Bidding farewell to Fantasia

Brooklyn Daily
Share on TwitterTweet
Share on Facebook

Don’t miss our updates:

Photo gallery

Fearless Matteo Gebb, 5, dares to pet while lil’ brother Alec admires from afar with mom Juliana.
Hiya! Park Slope tyke Tess Nealon Raskin, 7, goes head-to-head with the scintillating serpent.
Wow! Clinton Hill’s Farrah Mussa, 4, bags herself some impressive bragging rights!

What a long, slithering trip it’s been.

Fantasia, the beloved and majestic albino Burmese python who captivated visitors to the Brooklyn Children’s Museum for more than a decade, died at her new home in the Staten Island Zoo on May 13. She was 20 years old.

“All of us at Brooklyn Children’s Museum are heartbroken,” said museum president Mindy Duitz. “She was such an important part of the Museum’s educational programs for children and loved by so many of our visitors.”

Fantasia arrived at the field-trip destination in 2000 and quickly crawled her way into the hearts of young visitors, who she thrilled and chilled during petting sessions and, on at least one birthday, a feast on a recently dead rabbit.

She was more than 20 feet long and weighed more than 300 pounds at the time of her death, making her the largest legless reptile in New York City.

Keepers moved the spellbinding boa from the museum to the menagerie across the Verrazano Bridge back in February in order to give her more space to uncoil and handlers say she quickly became a favorite at her new home.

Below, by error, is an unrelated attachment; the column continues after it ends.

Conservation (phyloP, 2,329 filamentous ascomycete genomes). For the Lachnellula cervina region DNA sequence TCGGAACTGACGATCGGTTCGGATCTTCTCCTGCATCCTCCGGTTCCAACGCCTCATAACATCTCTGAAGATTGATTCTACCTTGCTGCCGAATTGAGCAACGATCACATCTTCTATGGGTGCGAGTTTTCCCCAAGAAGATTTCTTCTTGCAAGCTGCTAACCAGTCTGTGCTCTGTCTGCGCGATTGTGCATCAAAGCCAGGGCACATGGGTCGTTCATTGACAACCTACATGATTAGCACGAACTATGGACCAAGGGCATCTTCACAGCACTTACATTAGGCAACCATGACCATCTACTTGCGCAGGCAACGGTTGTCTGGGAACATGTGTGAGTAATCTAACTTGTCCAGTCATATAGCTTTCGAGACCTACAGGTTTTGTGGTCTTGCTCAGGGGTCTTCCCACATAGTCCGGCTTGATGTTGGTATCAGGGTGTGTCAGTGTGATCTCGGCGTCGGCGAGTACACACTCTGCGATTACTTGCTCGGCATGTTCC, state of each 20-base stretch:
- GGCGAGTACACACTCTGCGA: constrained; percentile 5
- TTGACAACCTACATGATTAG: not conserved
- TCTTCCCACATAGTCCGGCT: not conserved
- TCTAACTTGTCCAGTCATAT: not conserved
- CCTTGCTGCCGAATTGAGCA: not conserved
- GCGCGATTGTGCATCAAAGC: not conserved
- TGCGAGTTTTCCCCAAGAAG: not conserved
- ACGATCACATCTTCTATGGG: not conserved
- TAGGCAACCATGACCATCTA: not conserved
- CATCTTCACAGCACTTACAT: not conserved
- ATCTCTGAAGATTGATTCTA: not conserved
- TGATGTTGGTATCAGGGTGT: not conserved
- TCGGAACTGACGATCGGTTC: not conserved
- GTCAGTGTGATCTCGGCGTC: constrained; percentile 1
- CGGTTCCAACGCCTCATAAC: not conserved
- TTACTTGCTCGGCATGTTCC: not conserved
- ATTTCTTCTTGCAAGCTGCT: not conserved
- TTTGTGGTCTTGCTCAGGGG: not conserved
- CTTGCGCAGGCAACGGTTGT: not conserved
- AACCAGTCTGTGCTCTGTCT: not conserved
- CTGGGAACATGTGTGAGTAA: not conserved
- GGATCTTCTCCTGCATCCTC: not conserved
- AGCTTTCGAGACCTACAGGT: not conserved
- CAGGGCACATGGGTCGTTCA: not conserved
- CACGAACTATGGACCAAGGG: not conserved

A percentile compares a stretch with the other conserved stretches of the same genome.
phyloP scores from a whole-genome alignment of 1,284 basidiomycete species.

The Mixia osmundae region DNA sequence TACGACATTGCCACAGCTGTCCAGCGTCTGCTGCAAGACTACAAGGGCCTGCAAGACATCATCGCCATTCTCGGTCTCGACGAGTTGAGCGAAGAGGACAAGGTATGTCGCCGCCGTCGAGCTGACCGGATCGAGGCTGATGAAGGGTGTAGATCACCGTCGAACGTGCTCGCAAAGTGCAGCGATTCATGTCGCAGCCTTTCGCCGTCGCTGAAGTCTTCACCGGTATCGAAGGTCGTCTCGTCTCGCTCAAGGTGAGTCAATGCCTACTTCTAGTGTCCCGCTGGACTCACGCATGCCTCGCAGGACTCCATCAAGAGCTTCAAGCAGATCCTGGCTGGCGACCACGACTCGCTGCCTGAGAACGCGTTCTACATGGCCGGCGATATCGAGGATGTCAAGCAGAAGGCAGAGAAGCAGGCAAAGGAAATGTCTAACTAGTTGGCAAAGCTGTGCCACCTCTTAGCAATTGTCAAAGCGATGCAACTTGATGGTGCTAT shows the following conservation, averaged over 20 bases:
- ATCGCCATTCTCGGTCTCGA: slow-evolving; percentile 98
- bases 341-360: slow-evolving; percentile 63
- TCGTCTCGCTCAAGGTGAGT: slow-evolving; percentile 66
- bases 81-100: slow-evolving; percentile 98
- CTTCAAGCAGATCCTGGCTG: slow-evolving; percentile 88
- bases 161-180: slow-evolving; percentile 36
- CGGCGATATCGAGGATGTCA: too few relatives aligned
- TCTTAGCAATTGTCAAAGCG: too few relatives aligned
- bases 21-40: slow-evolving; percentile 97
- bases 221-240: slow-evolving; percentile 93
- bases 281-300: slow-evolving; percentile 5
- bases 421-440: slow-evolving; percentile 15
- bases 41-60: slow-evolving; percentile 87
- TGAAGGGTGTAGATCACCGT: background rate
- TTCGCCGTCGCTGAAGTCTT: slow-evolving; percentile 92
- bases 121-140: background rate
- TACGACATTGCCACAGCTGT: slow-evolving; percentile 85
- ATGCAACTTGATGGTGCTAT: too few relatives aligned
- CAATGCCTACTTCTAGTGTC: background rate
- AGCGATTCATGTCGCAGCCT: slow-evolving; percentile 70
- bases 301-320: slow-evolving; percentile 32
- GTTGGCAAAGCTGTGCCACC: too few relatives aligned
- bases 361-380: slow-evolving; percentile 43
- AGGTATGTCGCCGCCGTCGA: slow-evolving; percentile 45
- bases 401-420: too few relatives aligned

“Fantasia had become a very popular attraction here at the zoo from her first day,” said a Staten Island Zoo spokesman.

The rep also said the revered reptile did not suffer before her death, which experts blamed on her old age.

“We were happy to have her in her final years, and it was an important opportunity to collaborate with the Brooklyn Children’s Museum,” the spokesman said.

For legions of Fantasia fans, in Brooklyn and on Staten Island, her last coil came too soon.

Reach reporter Matthew Perlman at (718) 260-8310. E-mail him at Follow him on Twitter @matthewjperlman.
Updated 11:48 am, January 16, 2019
Today’s news:
Share on TwitterTweet
Share on Facebook

Don’t miss our updates:

Reasonable discourse

Comments closed.

First name
Last name
Your neighborhood
Email address
Daytime phone

Your letter must be signed and include all of the information requested above. (Only your name and neighborhood are published with the letter.) Letters should be as brief as possible; while they may discuss any topic of interest to our readers, priority will be given to letters that relate to stories covered by The Brooklyn Paper.

Letters will be edited at the sole discretion of the editor, may be published in whole or part in any media, and upon publication become the property of The Brooklyn Paper. The earlier in the week you send your letter, the better.

Keep it local!

Stay in touch with your community. Subscribe to our free newsletter: